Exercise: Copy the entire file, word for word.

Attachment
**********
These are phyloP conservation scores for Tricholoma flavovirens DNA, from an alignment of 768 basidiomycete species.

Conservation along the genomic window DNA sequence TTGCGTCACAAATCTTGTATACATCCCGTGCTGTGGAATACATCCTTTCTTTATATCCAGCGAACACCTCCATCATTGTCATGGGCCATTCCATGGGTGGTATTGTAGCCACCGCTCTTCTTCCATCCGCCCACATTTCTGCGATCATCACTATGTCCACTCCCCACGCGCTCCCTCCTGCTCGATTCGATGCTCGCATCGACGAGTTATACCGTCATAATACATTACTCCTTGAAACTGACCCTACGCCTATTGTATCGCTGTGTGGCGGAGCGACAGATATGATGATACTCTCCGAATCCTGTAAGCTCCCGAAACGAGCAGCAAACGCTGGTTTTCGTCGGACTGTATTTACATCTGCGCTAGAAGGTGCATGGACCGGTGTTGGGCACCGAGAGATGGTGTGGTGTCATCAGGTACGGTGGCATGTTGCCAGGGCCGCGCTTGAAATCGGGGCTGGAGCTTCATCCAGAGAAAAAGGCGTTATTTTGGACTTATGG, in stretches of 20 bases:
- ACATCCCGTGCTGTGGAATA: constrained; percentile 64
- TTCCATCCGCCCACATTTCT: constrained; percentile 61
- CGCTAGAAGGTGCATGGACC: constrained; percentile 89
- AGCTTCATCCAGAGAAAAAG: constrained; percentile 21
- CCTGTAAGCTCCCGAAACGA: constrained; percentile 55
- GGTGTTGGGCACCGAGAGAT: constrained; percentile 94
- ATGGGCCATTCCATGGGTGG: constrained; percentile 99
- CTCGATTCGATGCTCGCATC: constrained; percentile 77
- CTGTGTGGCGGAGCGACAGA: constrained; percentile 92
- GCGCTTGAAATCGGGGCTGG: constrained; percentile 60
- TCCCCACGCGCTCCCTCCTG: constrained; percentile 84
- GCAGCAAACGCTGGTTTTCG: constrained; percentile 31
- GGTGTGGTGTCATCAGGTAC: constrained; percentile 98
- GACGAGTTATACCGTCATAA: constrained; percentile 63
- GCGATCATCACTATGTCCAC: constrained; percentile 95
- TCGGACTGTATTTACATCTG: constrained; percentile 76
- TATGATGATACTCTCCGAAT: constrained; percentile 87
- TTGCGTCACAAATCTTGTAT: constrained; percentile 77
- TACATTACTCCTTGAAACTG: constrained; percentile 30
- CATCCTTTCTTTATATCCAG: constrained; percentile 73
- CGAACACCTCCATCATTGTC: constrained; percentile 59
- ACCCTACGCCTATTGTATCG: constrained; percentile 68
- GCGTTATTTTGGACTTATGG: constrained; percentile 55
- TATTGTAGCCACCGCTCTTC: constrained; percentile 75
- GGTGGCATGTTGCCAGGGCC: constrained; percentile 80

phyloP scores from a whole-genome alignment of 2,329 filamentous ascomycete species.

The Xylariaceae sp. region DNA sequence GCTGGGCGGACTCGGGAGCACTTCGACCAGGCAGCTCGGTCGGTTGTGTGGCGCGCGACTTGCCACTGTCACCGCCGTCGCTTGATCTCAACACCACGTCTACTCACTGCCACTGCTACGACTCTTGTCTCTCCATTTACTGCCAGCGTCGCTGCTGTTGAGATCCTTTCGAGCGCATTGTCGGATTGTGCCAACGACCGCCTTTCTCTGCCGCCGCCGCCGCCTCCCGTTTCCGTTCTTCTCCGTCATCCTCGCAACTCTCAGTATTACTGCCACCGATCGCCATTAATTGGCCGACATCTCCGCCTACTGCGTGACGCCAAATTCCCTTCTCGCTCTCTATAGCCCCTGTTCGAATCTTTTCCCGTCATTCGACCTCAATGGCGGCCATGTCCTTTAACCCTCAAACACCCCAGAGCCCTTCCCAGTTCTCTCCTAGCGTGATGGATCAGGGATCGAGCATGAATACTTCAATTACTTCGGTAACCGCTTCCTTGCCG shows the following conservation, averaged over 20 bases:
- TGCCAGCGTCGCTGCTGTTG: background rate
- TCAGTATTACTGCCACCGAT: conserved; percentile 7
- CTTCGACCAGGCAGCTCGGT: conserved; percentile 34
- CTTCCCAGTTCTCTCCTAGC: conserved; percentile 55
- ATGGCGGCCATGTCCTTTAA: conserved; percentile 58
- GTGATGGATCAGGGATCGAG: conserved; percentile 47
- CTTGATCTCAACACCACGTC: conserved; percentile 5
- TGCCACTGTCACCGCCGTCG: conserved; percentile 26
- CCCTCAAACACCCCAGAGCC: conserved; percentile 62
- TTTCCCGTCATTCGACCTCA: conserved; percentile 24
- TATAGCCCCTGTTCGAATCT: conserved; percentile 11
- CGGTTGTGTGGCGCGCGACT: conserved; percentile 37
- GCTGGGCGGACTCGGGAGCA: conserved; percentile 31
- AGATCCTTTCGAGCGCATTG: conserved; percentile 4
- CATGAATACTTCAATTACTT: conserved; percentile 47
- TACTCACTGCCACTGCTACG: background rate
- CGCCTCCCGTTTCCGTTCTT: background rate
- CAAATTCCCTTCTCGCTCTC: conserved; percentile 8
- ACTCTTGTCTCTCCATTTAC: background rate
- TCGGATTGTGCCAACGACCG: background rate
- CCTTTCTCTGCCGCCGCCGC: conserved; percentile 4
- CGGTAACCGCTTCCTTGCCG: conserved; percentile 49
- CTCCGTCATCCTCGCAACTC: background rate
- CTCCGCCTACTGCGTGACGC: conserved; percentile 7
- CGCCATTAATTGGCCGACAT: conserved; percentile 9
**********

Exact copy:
These are phyloP conservation scores for Tricholoma flavovirens DNA, from an alignment of 768 basidiomycete species.

Conservation along the genomic window DNA sequence TTGCGTCACAAATCTTGTATACATCCCGTGCTGTGGAATACATCCTTTCTTTATATCCAGCGAACACCTCCATCATTGTCATGGGCCATTCCATGGGTGGTATTGTAGCCACCGCTCTTCTTCCATCCGCCCACATTTCTGCGATCATCACTATGTCCACTCCCCACGCGCTCCCTCCTGCTCGATTCGATGCTCGCATCGACGAGTTATACCGTCATAATACATTACTCCTTGAAACTGACCCTACGCCTATTGTATCGCTGTGTGGCGGAGCGACAGATATGATGATACTCTCCGAATCCTGTAAGCTCCCGAAACGAGCAGCAAACGCTGGTTTTCGTCGGACTGTATTTACATCTGCGCTAGAAGGTGCATGGACCGGTGTTGGGCACCGAGAGATGGTGTGGTGTCATCAGGTACGGTGGCATGTTGCCAGGGCCGCGCTTGAAATCGGGGCTGGAGCTTCATCCAGAGAAAAAGGCGTTATTTTGGACTTATGG, in stretches of 20 bases:
- ACATCCCGTGCTGTGGAATA: constrained; percentile 64
- TTCCATCCGCCCACATTTCT: constrained; percentile 61
- CGCTAGAAGGTGCATGGACC: constrained; percentile 89
- AGCTTCATCCAGAGAAAAAG: constrained; percentile 21
- CCTGTAAGCTCCCGAAACGA: constrained; percentile 55
- GGTGTTGGGCACCGAGAGAT: constrained; percentile 94
- ATGGGCCATTCCATGGGTGG: constrained; percentile 99
- CTCGATTCGATGCTCGCATC: constrained; percentile 77
- CTGTGTGGCGGAGCGACAGA: constrained; percentile 92
- GCGCTTGAAATCGGGGCTGG: constrained; percentile 60
- TCCCCACGCGCTCCCTCCTG: constrained; percentile 84
- GCAGCAAACGCTGGTTTTCG: constrained; percentile 31
- GGTGTGGTGTCATCAGGTAC: constrained; percentile 98
- GACGAGTTATACCGTCATAA: constrained; percentile 63
- GCGATCATCACTATGTCCAC: constrained; percentile 95
- TCGGACTGTATTTACATCTG: constrained; percentile 76
- TATGATGATACTCTCCGAAT: constrained; percentile 87
- TTGCGTCACAAATCTTGTAT: constrained; percentile 77
- TACATTACTCCTTGAAACTG: constrained; percentile 30
- CATCCTTTCTTTATATCCAG: constrained; percentile 73
- CGAACACCTCCATCATTGTC: constrained; percentile 59
- ACCCTACGCCTATTGTATCG: constrained; percentile 68
- GCGTTATTTTGGACTTATGG: constrained; percentile 55
- TATTGTAGCCACCGCTCTTC: constrained; percentile 75
- GGTGGCATGTTGCCAGGGCC: constrained; percentile 80

phyloP scores from a whole-genome alignment of 2,329 filamentous ascomycete species.

The Xylariaceae sp. region DNA sequence GCTGGGCGGACTCGGGAGCACTTCGACCAGGCAGCTCGGTCGGTTGTGTGGCGCGCGACTTGCCACTGTCACCGCCGTCGCTTGATCTCAACACCACGTCTACTCACTGCCACTGCTACGACTCTTGTCTCTCCATTTACTGCCAGCGTCGCTGCTGTTGAGATCCTTTCGAGCGCATTGTCGGATTGTGCCAACGACCGCCTTTCTCTGCCGCCGCCGCCGCCTCCCGTTTCCGTTCTTCTCCGTCATCCTCGCAACTCTCAGTATTACTGCCACCGATCGCCATTAATTGGCCGACATCTCCGCCTACTGCGTGACGCCAAATTCCCTTCTCGCTCTCTATAGCCCCTGTTCGAATCTTTTCCCGTCATTCGACCTCAATGGCGGCCATGTCCTTTAACCCTCAAACACCCCAGAGCCCTTCCCAGTTCTCTCCTAGCGTGATGGATCAGGGATCGAGCATGAATACTTCAATTACTTCGGTAACCGCTTCCTTGCCG shows the following conservation, averaged over 20 bases:
- TGCCAGCGTCGCTGCTGTTG: background rate
- TCAGTATTACTGCCACCGAT: conserved; percentile 7
- CTTCGACCAGGCAGCTCGGT: conserved; percentile 34
- CTTCCCAGTTCTCTCCTAGC: conserved; percentile 55
- ATGGCGGCCATGTCCTTTAA: conserved; percentile 58
- GTGATGGATCAGGGATCGAG: conserved; percentile 47
- CTTGATCTCAACACCACGTC: conserved; percentile 5
- TGCCACTGTCACCGCCGTCG: conserved; percentile 26
- CCCTCAAACACCCCAGAGCC: conserved; percentile 62
- TTTCCCGTCATTCGACCTCA: conserved; percentile 24
- TATAGCCCCTGTTCGAATCT: conserved; percentile 11
- CGGTTGTGTGGCGCGCGACT: conserved; percentile 37
- GCTGGGCGGACTCGGGAGCA: conserved; percentile 31
- AGATCCTTTCGAGCGCATTG: conserved; percentile 4
- CATGAATACTTCAATTACTT: conserved; percentile 47
- TACTCACTGCCACTGCTACG: background rate
- CGCCTCCCGTTTCCGTTCTT: background rate
- CAAATTCCCTTCTCGCTCTC: conserved; percentile 8
- ACTCTTGTCTCTCCATTTAC: background rate
- TCGGATTGTGCCAACGACCG: background rate
- CCTTTCTCTGCCGCCGCCGC: conserved; percentile 4
- CGGTAACCGCTTCCTTGCCG: conserved; percentile 49
- CTCCGTCATCCTCGCAACTC: background rate
- CTCCGCCTACTGCGTGACGC: conserved; percentile 7
- CGCCATTAATTGGCCGACAT: conserved; percentile 9